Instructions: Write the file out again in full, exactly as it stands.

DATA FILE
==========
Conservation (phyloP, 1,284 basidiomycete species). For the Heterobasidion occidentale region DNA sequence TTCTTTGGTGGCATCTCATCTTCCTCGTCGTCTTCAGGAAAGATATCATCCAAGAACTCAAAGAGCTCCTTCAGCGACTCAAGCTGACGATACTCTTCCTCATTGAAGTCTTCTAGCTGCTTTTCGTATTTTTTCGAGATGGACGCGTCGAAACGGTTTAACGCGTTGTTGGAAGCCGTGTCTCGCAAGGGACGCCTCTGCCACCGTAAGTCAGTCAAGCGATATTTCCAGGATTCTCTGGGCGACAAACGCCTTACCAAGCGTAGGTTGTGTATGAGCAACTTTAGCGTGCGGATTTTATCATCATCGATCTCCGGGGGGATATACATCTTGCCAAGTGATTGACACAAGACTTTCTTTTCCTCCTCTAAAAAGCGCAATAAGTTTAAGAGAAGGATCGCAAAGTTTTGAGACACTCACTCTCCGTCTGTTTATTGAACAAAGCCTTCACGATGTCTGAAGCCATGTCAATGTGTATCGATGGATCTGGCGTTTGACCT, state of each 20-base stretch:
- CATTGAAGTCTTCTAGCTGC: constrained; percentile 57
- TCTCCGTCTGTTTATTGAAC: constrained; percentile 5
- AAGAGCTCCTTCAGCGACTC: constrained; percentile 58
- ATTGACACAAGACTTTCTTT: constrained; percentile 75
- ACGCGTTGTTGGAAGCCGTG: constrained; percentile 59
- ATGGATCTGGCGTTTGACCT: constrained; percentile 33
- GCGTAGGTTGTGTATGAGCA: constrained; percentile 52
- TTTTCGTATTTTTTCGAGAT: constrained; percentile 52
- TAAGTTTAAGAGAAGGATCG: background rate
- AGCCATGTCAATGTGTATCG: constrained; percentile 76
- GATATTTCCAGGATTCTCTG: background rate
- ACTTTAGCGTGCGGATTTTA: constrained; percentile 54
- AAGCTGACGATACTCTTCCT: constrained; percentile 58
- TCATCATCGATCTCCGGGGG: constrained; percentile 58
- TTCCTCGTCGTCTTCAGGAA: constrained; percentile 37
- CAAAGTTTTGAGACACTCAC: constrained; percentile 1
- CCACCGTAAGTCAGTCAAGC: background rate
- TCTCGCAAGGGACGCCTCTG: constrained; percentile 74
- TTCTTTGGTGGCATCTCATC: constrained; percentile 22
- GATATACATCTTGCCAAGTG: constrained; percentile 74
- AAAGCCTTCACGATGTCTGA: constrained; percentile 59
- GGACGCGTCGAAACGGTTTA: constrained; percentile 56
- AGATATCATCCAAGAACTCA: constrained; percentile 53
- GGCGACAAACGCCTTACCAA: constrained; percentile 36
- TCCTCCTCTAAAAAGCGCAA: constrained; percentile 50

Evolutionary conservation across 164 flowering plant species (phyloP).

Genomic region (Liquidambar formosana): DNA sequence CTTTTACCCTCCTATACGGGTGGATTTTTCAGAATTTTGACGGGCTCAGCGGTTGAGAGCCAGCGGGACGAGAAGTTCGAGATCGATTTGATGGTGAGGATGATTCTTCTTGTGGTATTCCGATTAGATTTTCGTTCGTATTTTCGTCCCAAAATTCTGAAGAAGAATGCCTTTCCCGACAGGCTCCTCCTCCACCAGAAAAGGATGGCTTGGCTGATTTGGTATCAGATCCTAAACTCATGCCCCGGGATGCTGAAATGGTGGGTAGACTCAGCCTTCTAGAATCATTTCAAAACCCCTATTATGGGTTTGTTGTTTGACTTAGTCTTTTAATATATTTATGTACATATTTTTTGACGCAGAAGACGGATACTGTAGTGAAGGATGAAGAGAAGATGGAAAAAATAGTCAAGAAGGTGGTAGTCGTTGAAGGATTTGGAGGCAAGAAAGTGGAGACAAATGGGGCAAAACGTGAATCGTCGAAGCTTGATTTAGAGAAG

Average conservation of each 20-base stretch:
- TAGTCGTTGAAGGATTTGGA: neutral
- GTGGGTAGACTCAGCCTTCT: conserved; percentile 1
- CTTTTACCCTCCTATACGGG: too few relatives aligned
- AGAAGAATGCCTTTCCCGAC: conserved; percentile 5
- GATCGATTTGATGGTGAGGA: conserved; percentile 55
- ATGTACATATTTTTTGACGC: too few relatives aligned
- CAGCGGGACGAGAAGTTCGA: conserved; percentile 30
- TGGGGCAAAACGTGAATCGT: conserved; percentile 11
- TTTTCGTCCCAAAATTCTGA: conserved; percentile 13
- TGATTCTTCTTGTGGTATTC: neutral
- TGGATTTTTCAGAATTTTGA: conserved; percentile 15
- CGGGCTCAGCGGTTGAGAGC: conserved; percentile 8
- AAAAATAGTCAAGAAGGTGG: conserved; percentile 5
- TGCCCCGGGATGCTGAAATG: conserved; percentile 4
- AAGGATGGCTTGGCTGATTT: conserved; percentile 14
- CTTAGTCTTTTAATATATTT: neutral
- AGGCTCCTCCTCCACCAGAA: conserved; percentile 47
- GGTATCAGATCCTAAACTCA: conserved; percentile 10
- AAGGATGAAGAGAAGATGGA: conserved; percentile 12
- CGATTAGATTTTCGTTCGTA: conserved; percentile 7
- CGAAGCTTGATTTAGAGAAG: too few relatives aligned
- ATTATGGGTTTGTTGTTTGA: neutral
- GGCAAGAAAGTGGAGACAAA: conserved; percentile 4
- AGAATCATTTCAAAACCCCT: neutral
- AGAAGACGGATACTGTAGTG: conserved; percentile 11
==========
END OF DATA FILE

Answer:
Conservation (phyloP, 1,284 basidiomycete species). For the Heterobasidion occidentale region DNA sequence TTCTTTGGTGGCATCTCATCTTCCTCGTCGTCTTCAGGAAAGATATCATCCAAGAACTCAAAGAGCTCCTTCAGCGACTCAAGCTGACGATACTCTTCCTCATTGAAGTCTTCTAGCTGCTTTTCGTATTTTTTCGAGATGGACGCGTCGAAACGGTTTAACGCGTTGTTGGAAGCCGTGTCTCGCAAGGGACGCCTCTGCCACCGTAAGTCAGTCAAGCGATATTTCCAGGATTCTCTGGGCGACAAACGCCTTACCAAGCGTAGGTTGTGTATGAGCAACTTTAGCGTGCGGATTTTATCATCATCGATCTCCGGGGGGATATACATCTTGCCAAGTGATTGACACAAGACTTTCTTTTCCTCCTCTAAAAAGCGCAATAAGTTTAAGAGAAGGATCGCAAAGTTTTGAGACACTCACTCTCCGTCTGTTTATTGAACAAAGCCTTCACGATGTCTGAAGCCATGTCAATGTGTATCGATGGATCTGGCGTTTGACCT, state of each 20-base stretch:
- CATTGAAGTCTTCTAGCTGC: constrained; percentile 57
- TCTCCGTCTGTTTATTGAAC: constrained; percentile 5
- AAGAGCTCCTTCAGCGACTC: constrained; percentile 58
- ATTGACACAAGACTTTCTTT: constrained; percentile 75
- ACGCGTTGTTGGAAGCCGTG: constrained; percentile 59
- ATGGATCTGGCGTTTGACCT: constrained; percentile 33
- GCGTAGGTTGTGTATGAGCA: constrained; percentile 52
- TTTTCGTATTTTTTCGAGAT: constrained; percentile 52
- TAAGTTTAAGAGAAGGATCG: background rate
- AGCCATGTCAATGTGTATCG: constrained; percentile 76
- GATATTTCCAGGATTCTCTG: background rate
- ACTTTAGCGTGCGGATTTTA: constrained; percentile 54
- AAGCTGACGATACTCTTCCT: constrained; percentile 58
- TCATCATCGATCTCCGGGGG: constrained; percentile 58
- TTCCTCGTCGTCTTCAGGAA: constrained; percentile 37
- CAAAGTTTTGAGACACTCAC: constrained; percentile 1
- CCACCGTAAGTCAGTCAAGC: background rate
- TCTCGCAAGGGACGCCTCTG: constrained; percentile 74
- TTCTTTGGTGGCATCTCATC: constrained; percentile 22
- GATATACATCTTGCCAAGTG: constrained; percentile 74
- AAAGCCTTCACGATGTCTGA: constrained; percentile 59
- GGACGCGTCGAAACGGTTTA: constrained; percentile 56
- AGATATCATCCAAGAACTCA: constrained; percentile 53
- GGCGACAAACGCCTTACCAA: constrained; percentile 36
- TCCTCCTCTAAAAAGCGCAA: constrained; percentile 50

Evolutionary conservation across 164 flowering plant species (phyloP).

Genomic region (Liquidambar formosana): DNA sequence CTTTTACCCTCCTATACGGGTGGATTTTTCAGAATTTTGACGGGCTCAGCGGTTGAGAGCCAGCGGGACGAGAAGTTCGAGATCGATTTGATGGTGAGGATGATTCTTCTTGTGGTATTCCGATTAGATTTTCGTTCGTATTTTCGTCCCAAAATTCTGAAGAAGAATGCCTTTCCCGACAGGCTCCTCCTCCACCAGAAAAGGATGGCTTGGCTGATTTGGTATCAGATCCTAAACTCATGCCCCGGGATGCTGAAATGGTGGGTAGACTCAGCCTTCTAGAATCATTTCAAAACCCCTATTATGGGTTTGTTGTTTGACTTAGTCTTTTAATATATTTATGTACATATTTTTTGACGCAGAAGACGGATACTGTAGTGAAGGATGAAGAGAAGATGGAAAAAATAGTCAAGAAGGTGGTAGTCGTTGAAGGATTTGGAGGCAAGAAAGTGGAGACAAATGGGGCAAAACGTGAATCGTCGAAGCTTGATTTAGAGAAG

Average conservation of each 20-base stretch:
- TAGTCGTTGAAGGATTTGGA: neutral
- GTGGGTAGACTCAGCCTTCT: conserved; percentile 1
- CTTTTACCCTCCTATACGGG: too few relatives aligned
- AGAAGAATGCCTTTCCCGAC: conserved; percentile 5
- GATCGATTTGATGGTGAGGA: conserved; percentile 55
- ATGTACATATTTTTTGACGC: too few relatives aligned
- CAGCGGGACGAGAAGTTCGA: conserved; percentile 30
- TGGGGCAAAACGTGAATCGT: conserved; percentile 11
- TTTTCGTCCCAAAATTCTGA: conserved; percentile 13
- TGATTCTTCTTGTGGTATTC: neutral
- TGGATTTTTCAGAATTTTGA: conserved; percentile 15
- CGGGCTCAGCGGTTGAGAGC: conserved; percentile 8
- AAAAATAGTCAAGAAGGTGG: conserved; percentile 5
- TGCCCCGGGATGCTGAAATG: conserved; percentile 4
- AAGGATGGCTTGGCTGATTT: conserved; percentile 14
- CTTAGTCTTTTAATATATTT: neutral
- AGGCTCCTCCTCCACCAGAA: conserved; percentile 47
- GGTATCAGATCCTAAACTCA: conserved; percentile 10
- AAGGATGAAGAGAAGATGGA: conserved; percentile 12
- CGATTAGATTTTCGTTCGTA: conserved; percentile 7
- CGAAGCTTGATTTAGAGAAG: too few relatives aligned
- ATTATGGGTTTGTTGTTTGA: neutral
- GGCAAGAAAGTGGAGACAAA: conserved; percentile 4
- AGAATCATTTCAAAACCCCT: neutral
- AGAAGACGGATACTGTAGTG: conserved; percentile 11